We took a short stroll with the pups this morning. We made our way towards the end of the street, near Ashley & Ryan's house, then turned back towards our house.  I'm assuming most of you readers aren't familiar with the layout of our neighborhood but it goes something like this: Our street, South Shore Drive, runs along the side of the lakes and has no outlet. Most of our walks consist of us walking down the street and turning back towards our house which is situated at the beginning of the second lake.

So.. as we turned back towards the homestead this morning, I could see the Sun peeking through the trees. I then made the decision that we should walk past the house and walk over to the dam that separates the two lakes. I'm glad we did, as the sunrise was absolutely perfect this morning. The lake was perfectly still and smooth like glass. I only had my Pixel with me so I snapped a few photographs to add to my Instagram story. I liked them so much, I decided to do a little write-up and post them here.

It's kind of hard to believe how far smartphone photography has improved in the space of a few years. It seems like only yesterday that I was scoffing at the idea of taking a picture on a cell phone, while I walked around with a giant Canon 7D around my neck. The hardware side of things has steadily improved over the last 10 years, but ultimately there is only so much information that you can pack into a tiny sensor. Where the true future of phone photography lies is on the software side of things. Computational Photography is the future of the photographic industry.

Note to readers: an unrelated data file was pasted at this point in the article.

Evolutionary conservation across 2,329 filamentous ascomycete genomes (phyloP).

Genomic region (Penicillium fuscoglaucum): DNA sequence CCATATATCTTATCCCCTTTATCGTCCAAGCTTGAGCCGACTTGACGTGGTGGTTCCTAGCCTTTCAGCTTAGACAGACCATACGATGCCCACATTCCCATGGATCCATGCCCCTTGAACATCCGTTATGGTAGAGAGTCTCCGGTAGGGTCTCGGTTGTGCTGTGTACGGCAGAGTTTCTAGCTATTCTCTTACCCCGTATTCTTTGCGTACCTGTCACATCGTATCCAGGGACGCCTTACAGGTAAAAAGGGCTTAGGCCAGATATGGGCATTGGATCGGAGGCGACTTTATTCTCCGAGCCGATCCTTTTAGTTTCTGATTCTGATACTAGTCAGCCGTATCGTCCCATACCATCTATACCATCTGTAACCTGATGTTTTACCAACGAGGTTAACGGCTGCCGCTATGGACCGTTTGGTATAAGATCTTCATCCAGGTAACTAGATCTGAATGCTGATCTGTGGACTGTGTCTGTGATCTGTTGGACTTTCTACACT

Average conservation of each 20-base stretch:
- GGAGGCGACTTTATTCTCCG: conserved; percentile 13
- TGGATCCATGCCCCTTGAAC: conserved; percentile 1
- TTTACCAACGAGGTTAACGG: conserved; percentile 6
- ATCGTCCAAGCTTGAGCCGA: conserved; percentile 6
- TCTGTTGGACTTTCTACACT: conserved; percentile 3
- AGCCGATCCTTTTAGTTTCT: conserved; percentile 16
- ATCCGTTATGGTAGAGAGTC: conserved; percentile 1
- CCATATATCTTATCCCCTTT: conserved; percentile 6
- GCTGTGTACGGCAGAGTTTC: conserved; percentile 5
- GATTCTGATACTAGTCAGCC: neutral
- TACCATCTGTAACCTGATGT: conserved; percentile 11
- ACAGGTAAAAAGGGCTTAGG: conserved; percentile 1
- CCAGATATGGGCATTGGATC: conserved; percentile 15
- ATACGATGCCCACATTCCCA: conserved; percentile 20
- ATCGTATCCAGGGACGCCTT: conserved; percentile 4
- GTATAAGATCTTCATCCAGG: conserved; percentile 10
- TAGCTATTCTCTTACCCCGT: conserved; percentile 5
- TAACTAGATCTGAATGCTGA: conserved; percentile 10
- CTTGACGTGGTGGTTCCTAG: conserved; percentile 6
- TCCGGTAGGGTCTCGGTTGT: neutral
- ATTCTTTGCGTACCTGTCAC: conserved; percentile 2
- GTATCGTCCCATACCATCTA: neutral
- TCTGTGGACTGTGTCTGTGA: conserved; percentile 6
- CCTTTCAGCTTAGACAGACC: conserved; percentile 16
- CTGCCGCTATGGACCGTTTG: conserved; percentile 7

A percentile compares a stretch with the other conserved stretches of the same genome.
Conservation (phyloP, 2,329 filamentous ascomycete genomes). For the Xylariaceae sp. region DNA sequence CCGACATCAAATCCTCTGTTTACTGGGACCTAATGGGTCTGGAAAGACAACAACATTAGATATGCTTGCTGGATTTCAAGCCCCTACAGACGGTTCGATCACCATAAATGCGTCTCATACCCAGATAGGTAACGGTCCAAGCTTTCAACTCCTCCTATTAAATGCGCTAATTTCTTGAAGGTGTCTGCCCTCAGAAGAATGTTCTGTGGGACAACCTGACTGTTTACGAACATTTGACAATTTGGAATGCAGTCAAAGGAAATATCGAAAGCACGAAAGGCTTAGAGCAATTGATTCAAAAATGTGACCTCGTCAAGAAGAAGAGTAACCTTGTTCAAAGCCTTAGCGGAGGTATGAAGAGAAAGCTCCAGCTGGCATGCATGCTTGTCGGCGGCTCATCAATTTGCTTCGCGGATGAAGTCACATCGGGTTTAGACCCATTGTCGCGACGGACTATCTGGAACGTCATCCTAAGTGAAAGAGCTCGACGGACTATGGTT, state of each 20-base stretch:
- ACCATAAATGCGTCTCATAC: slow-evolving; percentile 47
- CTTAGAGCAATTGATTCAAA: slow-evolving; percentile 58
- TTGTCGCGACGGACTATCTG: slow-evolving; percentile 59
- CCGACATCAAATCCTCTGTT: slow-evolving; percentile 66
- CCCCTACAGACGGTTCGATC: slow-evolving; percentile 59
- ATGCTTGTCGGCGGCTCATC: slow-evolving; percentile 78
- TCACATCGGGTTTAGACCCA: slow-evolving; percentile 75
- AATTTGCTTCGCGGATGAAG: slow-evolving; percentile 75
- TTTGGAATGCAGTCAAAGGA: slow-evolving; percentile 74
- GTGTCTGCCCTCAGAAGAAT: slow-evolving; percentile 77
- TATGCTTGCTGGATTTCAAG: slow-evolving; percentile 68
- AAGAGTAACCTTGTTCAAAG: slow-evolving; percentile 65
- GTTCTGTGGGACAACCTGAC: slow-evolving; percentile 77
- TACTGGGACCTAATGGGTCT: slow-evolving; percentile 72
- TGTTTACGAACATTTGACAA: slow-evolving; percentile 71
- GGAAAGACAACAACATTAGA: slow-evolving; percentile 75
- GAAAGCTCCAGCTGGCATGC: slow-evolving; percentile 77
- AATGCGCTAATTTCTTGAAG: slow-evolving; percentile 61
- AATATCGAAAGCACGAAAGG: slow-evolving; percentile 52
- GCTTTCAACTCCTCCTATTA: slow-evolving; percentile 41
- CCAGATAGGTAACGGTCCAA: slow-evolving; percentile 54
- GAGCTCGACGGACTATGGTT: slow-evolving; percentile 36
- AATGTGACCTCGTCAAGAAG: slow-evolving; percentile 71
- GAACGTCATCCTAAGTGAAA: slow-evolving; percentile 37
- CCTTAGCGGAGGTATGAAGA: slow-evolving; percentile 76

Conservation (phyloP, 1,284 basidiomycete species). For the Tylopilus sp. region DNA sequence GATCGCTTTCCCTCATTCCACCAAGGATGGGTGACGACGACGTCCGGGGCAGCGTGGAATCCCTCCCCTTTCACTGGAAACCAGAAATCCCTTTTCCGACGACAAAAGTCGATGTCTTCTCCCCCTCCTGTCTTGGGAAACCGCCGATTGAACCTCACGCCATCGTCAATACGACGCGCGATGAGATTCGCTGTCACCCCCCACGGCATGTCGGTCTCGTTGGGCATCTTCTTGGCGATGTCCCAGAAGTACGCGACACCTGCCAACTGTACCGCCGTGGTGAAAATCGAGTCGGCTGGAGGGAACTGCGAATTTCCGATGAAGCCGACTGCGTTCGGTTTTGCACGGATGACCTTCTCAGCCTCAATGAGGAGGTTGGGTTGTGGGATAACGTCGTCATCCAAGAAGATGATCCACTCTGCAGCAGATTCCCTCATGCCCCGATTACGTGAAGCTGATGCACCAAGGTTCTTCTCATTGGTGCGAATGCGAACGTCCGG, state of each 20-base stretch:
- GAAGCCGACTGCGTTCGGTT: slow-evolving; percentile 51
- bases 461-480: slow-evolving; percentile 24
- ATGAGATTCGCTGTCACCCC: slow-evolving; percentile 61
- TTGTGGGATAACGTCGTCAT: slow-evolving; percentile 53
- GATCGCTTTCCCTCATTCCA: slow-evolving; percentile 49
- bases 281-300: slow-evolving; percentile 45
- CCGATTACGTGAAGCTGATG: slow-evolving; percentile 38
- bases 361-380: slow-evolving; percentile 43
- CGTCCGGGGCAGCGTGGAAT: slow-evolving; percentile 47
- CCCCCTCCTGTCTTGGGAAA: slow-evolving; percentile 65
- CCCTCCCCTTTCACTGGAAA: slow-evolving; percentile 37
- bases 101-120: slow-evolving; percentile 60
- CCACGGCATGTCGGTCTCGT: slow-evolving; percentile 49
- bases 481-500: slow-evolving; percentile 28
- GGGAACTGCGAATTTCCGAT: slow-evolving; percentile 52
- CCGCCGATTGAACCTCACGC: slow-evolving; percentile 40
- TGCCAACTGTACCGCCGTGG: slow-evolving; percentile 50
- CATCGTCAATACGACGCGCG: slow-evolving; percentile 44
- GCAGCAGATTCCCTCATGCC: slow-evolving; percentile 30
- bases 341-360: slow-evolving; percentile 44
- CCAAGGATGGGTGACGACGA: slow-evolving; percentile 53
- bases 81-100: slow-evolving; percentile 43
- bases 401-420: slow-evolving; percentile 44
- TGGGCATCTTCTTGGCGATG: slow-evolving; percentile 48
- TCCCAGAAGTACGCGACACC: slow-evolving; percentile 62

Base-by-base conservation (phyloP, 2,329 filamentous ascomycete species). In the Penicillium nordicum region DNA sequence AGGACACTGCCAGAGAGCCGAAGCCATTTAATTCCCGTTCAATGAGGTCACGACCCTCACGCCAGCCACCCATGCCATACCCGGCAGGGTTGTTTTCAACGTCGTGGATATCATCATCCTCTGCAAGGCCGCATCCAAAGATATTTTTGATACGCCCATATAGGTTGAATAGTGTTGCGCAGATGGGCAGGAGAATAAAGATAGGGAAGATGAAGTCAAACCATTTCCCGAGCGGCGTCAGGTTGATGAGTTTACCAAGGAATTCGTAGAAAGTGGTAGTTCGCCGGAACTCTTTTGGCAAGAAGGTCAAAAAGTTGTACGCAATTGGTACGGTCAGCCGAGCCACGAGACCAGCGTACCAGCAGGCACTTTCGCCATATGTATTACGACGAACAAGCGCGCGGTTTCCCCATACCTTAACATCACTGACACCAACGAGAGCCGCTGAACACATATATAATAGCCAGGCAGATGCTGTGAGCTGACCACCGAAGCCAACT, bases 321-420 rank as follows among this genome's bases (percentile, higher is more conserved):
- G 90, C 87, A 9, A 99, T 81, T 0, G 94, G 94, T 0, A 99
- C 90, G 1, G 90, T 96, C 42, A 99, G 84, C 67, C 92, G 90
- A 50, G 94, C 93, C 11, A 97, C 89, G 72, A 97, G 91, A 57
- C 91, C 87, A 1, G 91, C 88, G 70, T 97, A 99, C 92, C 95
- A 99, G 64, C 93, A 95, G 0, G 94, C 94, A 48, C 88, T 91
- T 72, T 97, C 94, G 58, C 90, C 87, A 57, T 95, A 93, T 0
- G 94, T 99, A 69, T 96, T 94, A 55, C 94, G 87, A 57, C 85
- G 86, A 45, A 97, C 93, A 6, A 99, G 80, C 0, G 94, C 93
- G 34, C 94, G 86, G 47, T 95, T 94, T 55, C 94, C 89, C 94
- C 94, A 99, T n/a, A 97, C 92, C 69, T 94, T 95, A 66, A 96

A word from the Editor: I'm quite happy with the traffic to the website this past month. There have been over 500 visits in September with almost all of them occurring in the last week, in large part to the Corvettes In Color post. My goal for the next month is to match that 500 number and perhaps even break 1000 by the end of October, so wish me luck. I'd also like to hear from you readers. I try to remember to turn the comments on for each and every post, but now an again it slips past me. I encourage everyone to leave a comment, like this post, share it on social media, or just plain old tell your friends y'all.  Let's try to grow this thing as big as possible.

- Michael

Sun Showers

Evening thunderstorms gave way to a setting sun that tried it's best to peek through the clouds. The colors in the sky shifted to hues of red and orange. The air was thick with moisture as raindrops fell on the lake. A calm 45 seconds as we stood on the dock making photographs. 

Photo Tip: Reducing your exposure by one stop really brings out the details in sunsets. 

Photo Tip: Reducing your exposure by one stop really brings out the details in sunsets.